DOJ To Release Findings Of Missouri Racial Policing

DOJ To Release Findings Of Missouri Racial Policing
Image from Flickr by Chase Carter
Police Brutality Protest Chase Carter DOJ To Release Findings Of Missouri Racial Policing
Image from Flickr by Chase Carter

The Justice Department, investigating racial bias within the police department of Ferguson, Missouri, will be issuing their findings on Wednesday.


According to Reuters, the shooting of 18-year-old African American Michael Brown by a white police officer opened the watershed for protests nationwide that call for credible investigation for the incident.

More than 35,000 pages of police records show 93 percent of all arrests are African Americans, despite accounting for only 67 percent of the population in Ferguson.

During the investigation, the grand jury in St. Louis refused to indict Darren Wilson, the killer of Brown.

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Steps are to be taken to bring in significant changes in the policing operation of Ferguson, despite the federal officials declining to bring civil rights charges against Wilson.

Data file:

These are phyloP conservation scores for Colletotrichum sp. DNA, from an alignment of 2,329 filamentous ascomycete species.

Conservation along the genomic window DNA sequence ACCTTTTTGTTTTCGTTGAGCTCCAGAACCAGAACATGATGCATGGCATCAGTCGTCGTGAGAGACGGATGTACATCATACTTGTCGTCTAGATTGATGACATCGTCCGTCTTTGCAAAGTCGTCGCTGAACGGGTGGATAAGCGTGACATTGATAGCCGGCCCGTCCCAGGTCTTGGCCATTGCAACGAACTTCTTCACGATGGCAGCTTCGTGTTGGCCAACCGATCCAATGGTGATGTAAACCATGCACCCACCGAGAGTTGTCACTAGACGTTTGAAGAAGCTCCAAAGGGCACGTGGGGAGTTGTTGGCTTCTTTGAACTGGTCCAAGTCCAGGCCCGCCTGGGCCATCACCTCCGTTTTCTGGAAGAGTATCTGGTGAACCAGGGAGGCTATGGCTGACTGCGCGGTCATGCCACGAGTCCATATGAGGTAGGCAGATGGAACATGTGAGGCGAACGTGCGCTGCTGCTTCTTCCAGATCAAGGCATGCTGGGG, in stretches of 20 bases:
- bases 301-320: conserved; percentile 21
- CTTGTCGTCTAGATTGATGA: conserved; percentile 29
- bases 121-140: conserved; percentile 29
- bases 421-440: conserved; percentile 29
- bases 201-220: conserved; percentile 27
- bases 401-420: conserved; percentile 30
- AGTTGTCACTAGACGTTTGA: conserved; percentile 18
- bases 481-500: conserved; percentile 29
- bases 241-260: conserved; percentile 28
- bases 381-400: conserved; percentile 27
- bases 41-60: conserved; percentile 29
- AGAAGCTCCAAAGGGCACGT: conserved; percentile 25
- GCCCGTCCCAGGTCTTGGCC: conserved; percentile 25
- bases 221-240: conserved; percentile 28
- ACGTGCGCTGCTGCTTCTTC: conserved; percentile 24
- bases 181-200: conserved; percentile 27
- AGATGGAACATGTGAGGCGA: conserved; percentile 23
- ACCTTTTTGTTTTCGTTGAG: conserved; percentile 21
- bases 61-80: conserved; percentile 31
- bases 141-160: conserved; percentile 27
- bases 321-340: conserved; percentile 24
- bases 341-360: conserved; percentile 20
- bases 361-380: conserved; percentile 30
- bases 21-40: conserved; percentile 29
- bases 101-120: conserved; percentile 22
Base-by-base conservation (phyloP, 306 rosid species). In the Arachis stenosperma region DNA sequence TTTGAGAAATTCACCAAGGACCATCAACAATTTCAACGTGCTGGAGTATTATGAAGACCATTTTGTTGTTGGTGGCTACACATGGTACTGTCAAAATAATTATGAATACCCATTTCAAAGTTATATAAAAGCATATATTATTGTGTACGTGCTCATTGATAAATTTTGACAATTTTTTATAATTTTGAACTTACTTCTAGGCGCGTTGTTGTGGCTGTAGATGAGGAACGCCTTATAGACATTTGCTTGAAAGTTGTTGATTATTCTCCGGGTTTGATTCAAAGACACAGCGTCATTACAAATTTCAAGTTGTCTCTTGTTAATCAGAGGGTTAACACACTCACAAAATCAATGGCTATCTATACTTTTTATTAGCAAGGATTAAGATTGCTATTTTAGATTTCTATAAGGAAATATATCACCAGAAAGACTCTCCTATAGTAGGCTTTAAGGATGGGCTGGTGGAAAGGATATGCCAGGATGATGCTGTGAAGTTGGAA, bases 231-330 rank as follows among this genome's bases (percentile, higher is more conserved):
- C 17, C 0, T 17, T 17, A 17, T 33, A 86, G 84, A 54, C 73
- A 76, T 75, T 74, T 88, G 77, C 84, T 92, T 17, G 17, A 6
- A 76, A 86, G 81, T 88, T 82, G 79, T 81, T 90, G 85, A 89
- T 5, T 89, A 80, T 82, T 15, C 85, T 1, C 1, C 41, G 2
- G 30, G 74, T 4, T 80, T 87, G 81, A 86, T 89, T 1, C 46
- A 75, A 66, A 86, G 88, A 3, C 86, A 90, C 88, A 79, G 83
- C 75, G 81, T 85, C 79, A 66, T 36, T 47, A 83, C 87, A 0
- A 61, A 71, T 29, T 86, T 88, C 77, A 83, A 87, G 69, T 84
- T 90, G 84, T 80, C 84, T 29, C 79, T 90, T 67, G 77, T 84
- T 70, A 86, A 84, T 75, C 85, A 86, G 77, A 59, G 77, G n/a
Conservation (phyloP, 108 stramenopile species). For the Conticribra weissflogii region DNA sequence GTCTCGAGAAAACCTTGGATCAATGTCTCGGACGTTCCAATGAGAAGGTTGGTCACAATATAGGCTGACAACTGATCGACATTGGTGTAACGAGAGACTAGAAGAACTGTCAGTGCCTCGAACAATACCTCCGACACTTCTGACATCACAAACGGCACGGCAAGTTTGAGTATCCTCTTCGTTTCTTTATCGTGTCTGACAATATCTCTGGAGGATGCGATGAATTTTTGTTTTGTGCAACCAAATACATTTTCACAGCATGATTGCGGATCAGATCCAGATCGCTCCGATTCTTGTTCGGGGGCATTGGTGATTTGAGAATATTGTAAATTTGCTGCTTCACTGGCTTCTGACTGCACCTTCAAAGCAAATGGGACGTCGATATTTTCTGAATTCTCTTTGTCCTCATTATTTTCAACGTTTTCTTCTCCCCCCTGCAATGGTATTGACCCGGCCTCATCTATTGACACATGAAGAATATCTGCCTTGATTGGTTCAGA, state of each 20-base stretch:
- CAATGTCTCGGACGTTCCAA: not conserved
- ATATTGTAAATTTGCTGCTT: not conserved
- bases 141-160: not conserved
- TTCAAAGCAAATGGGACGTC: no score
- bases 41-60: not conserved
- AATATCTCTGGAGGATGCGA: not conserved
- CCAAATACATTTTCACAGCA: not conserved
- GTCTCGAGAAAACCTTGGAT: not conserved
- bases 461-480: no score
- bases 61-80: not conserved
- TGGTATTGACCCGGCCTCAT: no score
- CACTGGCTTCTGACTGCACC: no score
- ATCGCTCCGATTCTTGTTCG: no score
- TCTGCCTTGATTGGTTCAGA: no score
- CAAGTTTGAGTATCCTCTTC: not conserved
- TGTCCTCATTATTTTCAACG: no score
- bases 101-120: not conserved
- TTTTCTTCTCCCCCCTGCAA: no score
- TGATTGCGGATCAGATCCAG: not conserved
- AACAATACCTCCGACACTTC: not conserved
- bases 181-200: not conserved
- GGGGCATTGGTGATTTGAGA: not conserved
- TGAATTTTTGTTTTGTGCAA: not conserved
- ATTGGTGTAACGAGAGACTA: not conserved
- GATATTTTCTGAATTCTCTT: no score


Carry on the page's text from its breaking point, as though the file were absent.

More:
Attorney General Eric H. Holder, Jr. emphasizes that the “wholesale change” in the Ferguson police department was “pretty clear.” He said about a couple weeks ago that he was “confident that people will be satisfied with the results that we announce.”

Benjamin Crump, attorney for Brown’s family, said, “If the report of the Department of Justice findings is accurate, then it will confirm what Michael Brown’s family has believed all along, and that is that the tragic killing of their unarmed teenage son was part of a systemic pattern of policing of African American citizens in Ferguson.”

The Justice Department plans to release evidences it procured regarding the racial bias via e-mails written by the Ferguson police and municipal court officials. An e-mail, written on November 2008, stated that President Obama could not maintain his position for long because, “what black man holds a steady job for four years.”

In the past five years, the civil rights division of the Justice Department has been able to open over 20 investigations of police departments.